There was a time when takoyaki (octopus dumplings) were dismissed by Tokyoites as festival fare or a snack for kids. In recent years, though, takoyaki has found fans outside its birthplace of Osaka and joined the ranks of other Kansai-Kanto crossovers such as okonomiyaki and Yoshimoto-style comedy (think Downtown or London Boots).
|Scrumptious octopus dumplings in Shimokitazawa|
A number of takoyaki stalls and shops — some franchise businesses and others privately owned, often by Kansai natives — have opened up in Tokyo in recent years. And, according to at least one Osaka native and self-described “takoyaki-ist,” this is the place to be for lovers of the dish, as more varieties can now be found here than anywhere else in the country.
“People in Tokyo are more open-minded about takoyaki than Osakans, so new types of takoyaki have appeared here,” explains Mana Kumagai, author of “The Mystery of Takoyaki,” which deals with the history of the dish.
The basic ingredients of takoyaki are simple: boiled octopus, a batter of flour, stock and egg, pickled ginger and scallions. These are usually cooked together in rows of dimpled iron grills.
Often shops include large glass windows so that waiting customers can watch the proceedings. And it’s a treat to see: Workers must be fast and deft with the takoyaki pick to transform the troughs of batter into dumplings roughly the size of golf balls, to ensure even cooking and, of course, to keep the line moving.
The dumplings are served up hot — usually eight pieces in a cardboard tray — and topped with a rich sauce, mayonnaise and bonito flakes.
A team of Japan Times reporters decided to investigate Tokyo’s takoyaki scene to find out what all the fuss is about. On a tip from takoyaki-ist Kumagai, we headed off to Shimokitazawa.
A mecca for young actors and musicians, Shimokita- zawa is the laid-back cousin of trendy Shibuya, where Tokyo’s takoyaki boom reportedly got its start. Now the shops are concentrating in Shimokitazawa, and vying for customers in what has been dubbed the “takoyaki war.” Ironically, Kumagai says Shimokitazawa is “the right place” to enjoy the snack because it has, like Osaka, an “easygoing atmosphere.”
Within a 200-meter radius of the train station, there are at least six shops specializing in takoyaki, but the most famous by far is Osakaya — our first stop.
Run by an elderly couple (rumored to be from Kansai), the shop offers authentic Osaka-style takoyaki. So convinced that the product speaks for itself, the owners refuse all requests for interviews. The lines offer further testimony. As Osakaya is open only in the evening and is sold out within a few hours, its famous takoyaki is an elusive treat. No member of our team, even the Shimokitazawa resident among us, was able to make the head of the line before the shutters closed.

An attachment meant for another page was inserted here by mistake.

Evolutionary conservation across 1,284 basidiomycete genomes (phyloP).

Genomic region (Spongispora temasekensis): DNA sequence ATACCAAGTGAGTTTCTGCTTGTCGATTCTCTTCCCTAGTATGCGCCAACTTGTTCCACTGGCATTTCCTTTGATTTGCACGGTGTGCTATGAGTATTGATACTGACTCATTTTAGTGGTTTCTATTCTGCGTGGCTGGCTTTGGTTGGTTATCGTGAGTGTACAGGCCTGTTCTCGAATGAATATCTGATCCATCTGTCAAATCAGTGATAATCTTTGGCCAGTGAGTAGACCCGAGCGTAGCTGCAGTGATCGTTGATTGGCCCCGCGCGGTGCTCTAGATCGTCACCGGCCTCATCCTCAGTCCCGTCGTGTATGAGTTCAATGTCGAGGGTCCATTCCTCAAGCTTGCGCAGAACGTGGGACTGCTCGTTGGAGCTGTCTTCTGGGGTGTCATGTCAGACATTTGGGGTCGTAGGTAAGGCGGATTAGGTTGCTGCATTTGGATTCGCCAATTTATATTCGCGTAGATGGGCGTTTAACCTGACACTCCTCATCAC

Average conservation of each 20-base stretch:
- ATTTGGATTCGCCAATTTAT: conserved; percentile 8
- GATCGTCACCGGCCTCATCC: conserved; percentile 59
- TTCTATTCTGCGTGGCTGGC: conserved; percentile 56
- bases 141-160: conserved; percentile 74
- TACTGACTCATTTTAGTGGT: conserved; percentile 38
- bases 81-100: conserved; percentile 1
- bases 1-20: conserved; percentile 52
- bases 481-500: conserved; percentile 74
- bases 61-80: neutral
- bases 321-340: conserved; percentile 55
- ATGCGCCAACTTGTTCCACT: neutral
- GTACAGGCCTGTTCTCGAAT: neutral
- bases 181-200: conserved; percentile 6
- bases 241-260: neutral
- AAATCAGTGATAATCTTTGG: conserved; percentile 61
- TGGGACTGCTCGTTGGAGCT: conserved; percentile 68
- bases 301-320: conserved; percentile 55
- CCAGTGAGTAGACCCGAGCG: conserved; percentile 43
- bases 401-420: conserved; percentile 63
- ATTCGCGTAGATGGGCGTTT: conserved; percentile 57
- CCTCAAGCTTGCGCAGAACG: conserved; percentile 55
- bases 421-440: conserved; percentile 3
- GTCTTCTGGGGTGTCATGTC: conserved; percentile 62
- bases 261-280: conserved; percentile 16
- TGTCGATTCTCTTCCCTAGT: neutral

Next stop, the franchise outlet Kyotako. This shop specializes in soft, light-flavored takoyaki topped with a specially made sweet sauce and pickled ginger. Notable was the generous size of the octopus pieces.
With tables and chairs inside, the shop looks like any fast-food restaurant — and even has fried chicken, fried potatoes and gratin on the menu. But, according to Kumagai, it was the Kyotako chain that most helped takoyaki spread its tentacles through Tokyo.
About a minute’s walk from Kyotako is Fusaroku, whose slogan is “It’s badly shaped, but tastes great.” Indeed, because Fusaroku uses a watery batter, the dumplings look something like smashed Ping-Pong balls. These are eaten without sauce or mayonnaise; the batter is lightly seasoned with fish stock, soy sauce and salt.
“This one has a light, refreshing taste; a nice change from the heavier varieties with sauce,” one team member commented.
Franchise shop Shiawase- Yumedako adheres to more traditional takoyaki, putting an emphasis on crispiness.
“In addition to the entertainment of watching the cooking process, the crispiness of takoyaki helps explain the recent boom,” Kumagai says. “We enjoy contrasts in texture, as with cream puffs or croquettes, and takoyaki has the added charm of chewy octopus inside.”
Shiawase-Yumedako was a hit for providing the perfect balance between crisp surface and soft center — even though it was a bit stingy with the octopus.
Takoyaki balls are often large, but the new franchise Daihachi-Takohanamaru makes them a comfortable mouthful. They’re not as crispy as Shiawase-Yume- dako’s, but the pickled ginger and tasty batter give the takoyaki here a nice accent.
While not technically takoyaki, our team couldn’t overlook akashiyaki. Hailing from Akashi, Hyogo Prefecture, and considered an ancestor of the octopus dumpling, akashiyaki is an elegant omelet ball with a piece of octopus inside. Okonomiyaki restaurant Daikonman in Shimokitazawa sells take-out akashiyaki at 700 yen for a 10-piece set.
Our British team member remarked that it reminded him of the Yorkshire pudding his mother used to make when he was a kid. “A little exotic, though,” he said.
Now it’s time to plan your own expedition. Here’s a tip for all you first-timers with sensitive tongues: Gauge a dumpling’s temperature before popping it in your mouth, and keep a cold drink near to hand.